Real Men Wear Pink Swing Fore A Cure Golf Tournament Raises Over $36,000

Winning 4some

Real Men Wear Pink winning foursome: Sugiyo USA group, comprised of Cory Adcock, Matt Roldan, Travis Rosia and Blake Couick

CHARLOTTE, NC (News Release) — The American Cancer Society (ACS) held its annual Real Men Wear Pink Swing Fore A Cure golf tournament on October 17 at Emerald Lake Golf Course in Matthews. Real Men Wear Pink (RMWP) is an exclusive group of corporate and community leaders who rise to the challenge by wearing pink and raising money to help end breast cancer throughout October.

“What a fantastic day. Our Swing Fore A Cure completely exceeded my expectations,” said David Hess, Harris Teeter’s senior director of meat and seafood and chair of Charlotte’s Real Men Wear Pink. “We sold out of sponsorships, and I am extremely appreciative of all the work that was put forth to raise more than $36,000 for breast cancer research. Many of our Real Men Wear Pink ambassadors and supporters participated in the Swing Fore A Cure golf event, and I am proud to be associated with this fine group.”

The winning team from Sugiyo USA group, comprised of Cory Adcock, Matt Roldan, Travis Rosia and Blake Couick, with a score of 57.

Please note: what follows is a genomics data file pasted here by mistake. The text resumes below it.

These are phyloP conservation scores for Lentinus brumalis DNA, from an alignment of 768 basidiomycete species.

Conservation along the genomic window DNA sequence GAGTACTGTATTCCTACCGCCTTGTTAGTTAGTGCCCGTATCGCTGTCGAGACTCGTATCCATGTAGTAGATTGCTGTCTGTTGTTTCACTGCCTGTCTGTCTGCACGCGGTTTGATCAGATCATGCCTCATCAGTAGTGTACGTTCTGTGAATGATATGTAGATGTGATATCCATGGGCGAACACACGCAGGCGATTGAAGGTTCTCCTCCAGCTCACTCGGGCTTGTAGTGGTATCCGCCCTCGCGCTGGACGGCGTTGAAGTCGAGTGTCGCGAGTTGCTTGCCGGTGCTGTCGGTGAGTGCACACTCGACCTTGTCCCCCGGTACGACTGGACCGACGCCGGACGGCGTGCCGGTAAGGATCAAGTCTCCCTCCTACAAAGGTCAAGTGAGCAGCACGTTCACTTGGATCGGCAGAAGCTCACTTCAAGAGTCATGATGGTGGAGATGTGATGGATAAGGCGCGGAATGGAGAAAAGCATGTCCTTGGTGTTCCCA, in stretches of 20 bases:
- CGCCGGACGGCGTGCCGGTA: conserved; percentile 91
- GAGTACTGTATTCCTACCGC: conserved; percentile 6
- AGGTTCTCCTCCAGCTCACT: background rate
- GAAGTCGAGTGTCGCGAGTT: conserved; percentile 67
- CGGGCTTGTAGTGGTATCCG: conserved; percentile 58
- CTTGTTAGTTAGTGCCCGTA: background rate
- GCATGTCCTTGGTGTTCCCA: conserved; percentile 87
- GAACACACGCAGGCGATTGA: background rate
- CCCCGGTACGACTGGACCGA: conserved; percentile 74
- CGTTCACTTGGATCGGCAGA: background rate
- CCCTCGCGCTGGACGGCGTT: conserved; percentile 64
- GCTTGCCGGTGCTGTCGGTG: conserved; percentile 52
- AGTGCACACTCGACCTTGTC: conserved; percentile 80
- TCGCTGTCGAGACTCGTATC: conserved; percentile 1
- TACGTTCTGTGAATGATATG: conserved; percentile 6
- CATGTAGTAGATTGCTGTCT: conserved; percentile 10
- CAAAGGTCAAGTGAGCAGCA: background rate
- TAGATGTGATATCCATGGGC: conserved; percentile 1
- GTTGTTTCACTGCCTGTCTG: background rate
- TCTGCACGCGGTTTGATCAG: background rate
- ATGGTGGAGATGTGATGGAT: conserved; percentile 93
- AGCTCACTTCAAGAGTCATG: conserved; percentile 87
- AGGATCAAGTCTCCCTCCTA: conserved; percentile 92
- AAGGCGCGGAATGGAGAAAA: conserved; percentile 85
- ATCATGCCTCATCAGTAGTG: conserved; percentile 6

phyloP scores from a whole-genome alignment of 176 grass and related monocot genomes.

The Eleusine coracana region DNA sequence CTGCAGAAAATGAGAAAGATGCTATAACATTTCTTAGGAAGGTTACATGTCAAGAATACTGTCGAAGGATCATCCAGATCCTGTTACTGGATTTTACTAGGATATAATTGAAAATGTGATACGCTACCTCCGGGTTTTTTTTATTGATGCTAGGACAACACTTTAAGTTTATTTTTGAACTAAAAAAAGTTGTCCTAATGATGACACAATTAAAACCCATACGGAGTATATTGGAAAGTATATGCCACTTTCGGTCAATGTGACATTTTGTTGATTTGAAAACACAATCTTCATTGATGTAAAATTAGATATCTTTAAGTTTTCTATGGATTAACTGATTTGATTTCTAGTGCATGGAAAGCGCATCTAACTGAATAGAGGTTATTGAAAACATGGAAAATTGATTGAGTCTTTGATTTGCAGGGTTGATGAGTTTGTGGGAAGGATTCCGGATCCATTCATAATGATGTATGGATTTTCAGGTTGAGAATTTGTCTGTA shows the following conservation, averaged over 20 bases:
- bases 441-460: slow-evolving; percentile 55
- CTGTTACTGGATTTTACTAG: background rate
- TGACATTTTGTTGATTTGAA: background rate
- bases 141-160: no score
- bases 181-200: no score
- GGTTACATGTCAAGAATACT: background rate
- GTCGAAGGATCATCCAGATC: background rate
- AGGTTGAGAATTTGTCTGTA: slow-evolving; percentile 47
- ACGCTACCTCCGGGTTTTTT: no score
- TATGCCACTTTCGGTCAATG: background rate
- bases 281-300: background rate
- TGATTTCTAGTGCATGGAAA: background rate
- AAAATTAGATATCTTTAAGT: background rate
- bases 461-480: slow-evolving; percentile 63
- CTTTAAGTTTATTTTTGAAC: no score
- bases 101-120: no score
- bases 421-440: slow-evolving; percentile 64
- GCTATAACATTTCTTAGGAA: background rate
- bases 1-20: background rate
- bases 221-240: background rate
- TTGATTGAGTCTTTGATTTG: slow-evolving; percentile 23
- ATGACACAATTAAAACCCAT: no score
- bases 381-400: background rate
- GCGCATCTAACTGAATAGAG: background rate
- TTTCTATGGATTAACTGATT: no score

Three Korn Ferry professional golfers (Trace Crowe, David Kocher and Taylor Dickson) added a power play element to the event through “Purchase A Pro” as the tour golfers offered to drive (tee-off) on behalf of participants at three long drives to raise additional funds.

The American Cancer Society is the leading cancer-fighting organization with a vision of ending cancer as we know it, for everyone. While breast cancer deaths have declined steadily in the last three decades, experts say Black women are still less likely to be diagnosed than white women and are 41% more like to die from breast cancer.

  • Know your guidelines. ACS recommends breast cancer screening for women at average risk beginning at age 45, with the option to begin at age 40. More information is available on
  • Breast cancer is the most commonly diagnosed cancer among US women after skin cancer.
  • It is the second leading cause of cancer death among women overall, after lung cancer, but the leading cause of cancer death among Black and Hispanic women.
  • In 2022, approximately 287,850 women in the US will be diagnosed with invasive breast cancer and 43,250 will die from the disease.
  • In total, the death rate dropped by 43% between 1989 and 2020, translating to more than 460,000 fewer breast cancer deaths during that time. This progress is due to earlier detection through screening and increased awareness, as well as advances in treatment.
  • ACS is currently investing more than $69 million in breast cancer-specific research through 153 grants (as of September 2022.)
  • In the last 30 years alone, ACS has invested more than $422 million in breast cancer research.